The law surrounding distressed acquisitions has been evolving rapidly for the past decade. The loan-to-own strategy, in which a would-be buyer purchases existing debt at a discount as a tool to achieve ownership of the target company, has been one of the favored strategies of value investors. During the same period, it has been the subject of significant scrutiny. 

In the past several years, a number of issues regarding loan-to-own strategies have been resolved by the courts, and new decisions provide fresh guidance for distressed buyers.1 Accordingly, the time for an...

It has become increasingly common for foreign companies subject to pending insolvency proceedings abroad to utilize Chapter 15 of the U.S. Bankruptcy Code to achieve their global restructuring goals. However, despite the growing number of Chapter 15 cases, uncertainty remains as to the role of Chapter 15 when the rights of creditors vary in different jurisdictions.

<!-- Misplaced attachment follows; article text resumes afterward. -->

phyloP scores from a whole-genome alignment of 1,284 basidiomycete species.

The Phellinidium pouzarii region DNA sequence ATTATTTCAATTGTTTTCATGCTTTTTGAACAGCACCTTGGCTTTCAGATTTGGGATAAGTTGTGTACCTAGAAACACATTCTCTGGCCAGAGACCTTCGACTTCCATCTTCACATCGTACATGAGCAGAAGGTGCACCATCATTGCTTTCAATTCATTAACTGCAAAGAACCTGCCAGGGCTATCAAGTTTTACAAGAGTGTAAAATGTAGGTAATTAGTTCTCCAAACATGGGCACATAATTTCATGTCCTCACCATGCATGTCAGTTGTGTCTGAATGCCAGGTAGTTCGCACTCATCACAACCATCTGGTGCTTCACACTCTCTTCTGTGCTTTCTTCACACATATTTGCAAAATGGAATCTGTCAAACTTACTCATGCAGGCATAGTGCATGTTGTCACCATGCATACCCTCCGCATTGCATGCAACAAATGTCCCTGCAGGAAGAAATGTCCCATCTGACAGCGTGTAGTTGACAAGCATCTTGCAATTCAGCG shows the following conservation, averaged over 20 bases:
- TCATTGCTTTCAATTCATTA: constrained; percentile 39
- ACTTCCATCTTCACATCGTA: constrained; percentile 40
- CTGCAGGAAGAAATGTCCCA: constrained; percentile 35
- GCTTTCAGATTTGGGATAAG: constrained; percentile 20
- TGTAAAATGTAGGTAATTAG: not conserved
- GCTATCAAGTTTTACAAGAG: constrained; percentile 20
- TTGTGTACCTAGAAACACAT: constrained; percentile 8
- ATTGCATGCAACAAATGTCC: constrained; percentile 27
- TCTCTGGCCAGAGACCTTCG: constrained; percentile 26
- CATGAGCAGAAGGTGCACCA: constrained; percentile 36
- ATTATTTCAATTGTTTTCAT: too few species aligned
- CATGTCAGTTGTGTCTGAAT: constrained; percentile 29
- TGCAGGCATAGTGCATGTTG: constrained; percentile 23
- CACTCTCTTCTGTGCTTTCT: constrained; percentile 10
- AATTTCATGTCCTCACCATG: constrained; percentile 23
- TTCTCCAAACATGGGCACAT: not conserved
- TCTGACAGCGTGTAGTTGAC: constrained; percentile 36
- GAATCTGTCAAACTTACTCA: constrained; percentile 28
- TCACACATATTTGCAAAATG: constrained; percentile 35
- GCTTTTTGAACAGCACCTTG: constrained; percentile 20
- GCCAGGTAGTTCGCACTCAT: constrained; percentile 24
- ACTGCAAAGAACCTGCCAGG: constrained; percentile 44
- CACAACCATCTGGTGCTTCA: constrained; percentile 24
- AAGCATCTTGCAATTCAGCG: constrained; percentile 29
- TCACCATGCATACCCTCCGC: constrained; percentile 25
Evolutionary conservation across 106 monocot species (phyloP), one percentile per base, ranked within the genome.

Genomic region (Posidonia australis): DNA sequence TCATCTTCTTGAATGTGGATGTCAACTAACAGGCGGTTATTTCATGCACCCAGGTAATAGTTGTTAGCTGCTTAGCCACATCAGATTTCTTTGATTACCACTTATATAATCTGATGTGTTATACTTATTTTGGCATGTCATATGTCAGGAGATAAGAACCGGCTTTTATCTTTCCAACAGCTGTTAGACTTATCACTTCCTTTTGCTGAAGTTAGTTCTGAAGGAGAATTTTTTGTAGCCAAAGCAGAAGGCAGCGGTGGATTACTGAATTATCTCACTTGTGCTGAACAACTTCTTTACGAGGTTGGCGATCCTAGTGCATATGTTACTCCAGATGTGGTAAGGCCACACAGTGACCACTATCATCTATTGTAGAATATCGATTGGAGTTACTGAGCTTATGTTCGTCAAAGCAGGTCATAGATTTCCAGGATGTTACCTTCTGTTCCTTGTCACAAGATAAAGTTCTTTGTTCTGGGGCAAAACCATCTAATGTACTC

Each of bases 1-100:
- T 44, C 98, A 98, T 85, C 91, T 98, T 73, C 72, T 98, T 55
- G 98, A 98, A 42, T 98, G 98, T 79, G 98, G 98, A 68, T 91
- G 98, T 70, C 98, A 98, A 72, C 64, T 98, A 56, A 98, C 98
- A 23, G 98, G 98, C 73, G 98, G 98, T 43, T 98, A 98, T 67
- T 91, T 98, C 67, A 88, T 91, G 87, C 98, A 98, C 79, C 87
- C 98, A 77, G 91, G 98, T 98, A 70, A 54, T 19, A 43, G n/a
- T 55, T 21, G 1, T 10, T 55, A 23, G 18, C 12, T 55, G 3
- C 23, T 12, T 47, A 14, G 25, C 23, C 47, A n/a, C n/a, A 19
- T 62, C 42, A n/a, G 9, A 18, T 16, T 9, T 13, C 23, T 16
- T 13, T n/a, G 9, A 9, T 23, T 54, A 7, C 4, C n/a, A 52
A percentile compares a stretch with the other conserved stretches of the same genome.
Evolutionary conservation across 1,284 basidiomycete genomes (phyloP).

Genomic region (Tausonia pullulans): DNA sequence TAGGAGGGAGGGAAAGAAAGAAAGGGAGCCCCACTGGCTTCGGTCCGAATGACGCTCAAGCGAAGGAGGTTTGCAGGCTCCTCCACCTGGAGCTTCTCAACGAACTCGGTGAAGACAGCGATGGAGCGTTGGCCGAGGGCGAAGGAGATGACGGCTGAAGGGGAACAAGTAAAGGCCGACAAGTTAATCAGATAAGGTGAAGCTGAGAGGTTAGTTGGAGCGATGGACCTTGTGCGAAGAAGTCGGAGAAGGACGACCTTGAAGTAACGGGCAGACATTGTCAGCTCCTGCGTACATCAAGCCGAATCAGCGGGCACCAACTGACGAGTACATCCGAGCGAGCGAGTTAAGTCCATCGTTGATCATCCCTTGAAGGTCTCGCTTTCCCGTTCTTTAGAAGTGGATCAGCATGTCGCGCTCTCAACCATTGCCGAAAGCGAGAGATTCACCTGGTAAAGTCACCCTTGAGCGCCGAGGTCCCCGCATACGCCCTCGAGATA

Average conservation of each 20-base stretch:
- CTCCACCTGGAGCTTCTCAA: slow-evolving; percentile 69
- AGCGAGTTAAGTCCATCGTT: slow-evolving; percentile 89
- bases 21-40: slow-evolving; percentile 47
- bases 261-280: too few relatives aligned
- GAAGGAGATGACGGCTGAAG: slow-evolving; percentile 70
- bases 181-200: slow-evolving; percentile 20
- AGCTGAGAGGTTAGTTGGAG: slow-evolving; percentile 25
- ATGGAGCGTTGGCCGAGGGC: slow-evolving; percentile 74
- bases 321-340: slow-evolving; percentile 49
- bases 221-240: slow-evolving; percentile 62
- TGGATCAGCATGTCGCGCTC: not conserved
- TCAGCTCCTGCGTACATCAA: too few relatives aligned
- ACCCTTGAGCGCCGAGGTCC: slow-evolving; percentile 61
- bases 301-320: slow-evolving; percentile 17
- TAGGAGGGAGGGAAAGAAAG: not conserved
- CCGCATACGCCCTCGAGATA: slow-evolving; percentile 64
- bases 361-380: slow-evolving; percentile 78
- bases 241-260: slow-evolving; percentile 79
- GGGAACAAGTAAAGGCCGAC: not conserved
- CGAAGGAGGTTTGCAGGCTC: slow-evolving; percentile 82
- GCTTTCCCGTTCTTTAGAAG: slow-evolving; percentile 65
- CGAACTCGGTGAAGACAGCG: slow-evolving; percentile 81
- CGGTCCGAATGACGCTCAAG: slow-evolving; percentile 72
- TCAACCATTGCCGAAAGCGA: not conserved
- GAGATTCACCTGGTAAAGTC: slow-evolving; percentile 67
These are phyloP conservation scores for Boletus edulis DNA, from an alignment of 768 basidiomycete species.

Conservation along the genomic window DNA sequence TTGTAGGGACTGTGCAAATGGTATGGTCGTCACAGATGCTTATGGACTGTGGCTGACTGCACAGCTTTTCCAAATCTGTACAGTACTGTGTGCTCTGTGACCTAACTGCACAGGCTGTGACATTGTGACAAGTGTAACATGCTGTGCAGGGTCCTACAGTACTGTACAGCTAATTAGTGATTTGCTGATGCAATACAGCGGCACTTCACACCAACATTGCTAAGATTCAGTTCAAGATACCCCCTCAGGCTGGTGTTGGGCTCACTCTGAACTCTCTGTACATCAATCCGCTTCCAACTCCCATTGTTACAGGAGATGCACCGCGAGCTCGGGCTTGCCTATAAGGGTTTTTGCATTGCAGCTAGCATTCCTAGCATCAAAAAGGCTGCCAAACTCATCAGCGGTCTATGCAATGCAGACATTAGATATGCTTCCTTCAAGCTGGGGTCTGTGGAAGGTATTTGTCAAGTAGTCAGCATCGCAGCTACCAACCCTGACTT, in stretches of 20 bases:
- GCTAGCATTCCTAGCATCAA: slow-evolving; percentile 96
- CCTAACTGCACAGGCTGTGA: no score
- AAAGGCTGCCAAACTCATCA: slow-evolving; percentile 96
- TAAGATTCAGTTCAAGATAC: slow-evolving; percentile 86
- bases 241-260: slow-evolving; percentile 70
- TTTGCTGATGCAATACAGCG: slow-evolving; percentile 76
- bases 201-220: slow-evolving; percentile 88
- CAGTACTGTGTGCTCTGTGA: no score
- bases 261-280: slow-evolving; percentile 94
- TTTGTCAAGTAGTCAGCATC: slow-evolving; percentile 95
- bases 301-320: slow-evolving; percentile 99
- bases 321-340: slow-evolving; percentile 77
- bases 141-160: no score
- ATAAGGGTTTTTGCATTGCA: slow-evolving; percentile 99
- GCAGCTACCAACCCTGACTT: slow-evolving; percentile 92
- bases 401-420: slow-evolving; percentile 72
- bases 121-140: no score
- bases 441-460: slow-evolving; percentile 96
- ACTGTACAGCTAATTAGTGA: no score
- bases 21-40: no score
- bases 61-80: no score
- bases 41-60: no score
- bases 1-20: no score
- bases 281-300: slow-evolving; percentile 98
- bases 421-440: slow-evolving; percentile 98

A series of recent rulings by Judge John K. Sherwood of the U.S. Bankruptcy Court for the District of New Jersey in the Chapter 15 case of Hanjin Shipping Co. (Case No. 16-27041) is indicative of the challenges...

Investing in distressed assets can be a highly profitable modus operandi. However, whether distressed investors realize value can be predicated on a variety of factors, including transaction price, assessment of operations and achievability of the business plan, management execution, capital markets, and exit opportunities. Additionally, strategic buyers or existing platform companies must also take into consideration challenges that include achievability of synergies and growth expectations, cultural implications, and integration execution.

Distressed companies represent complex...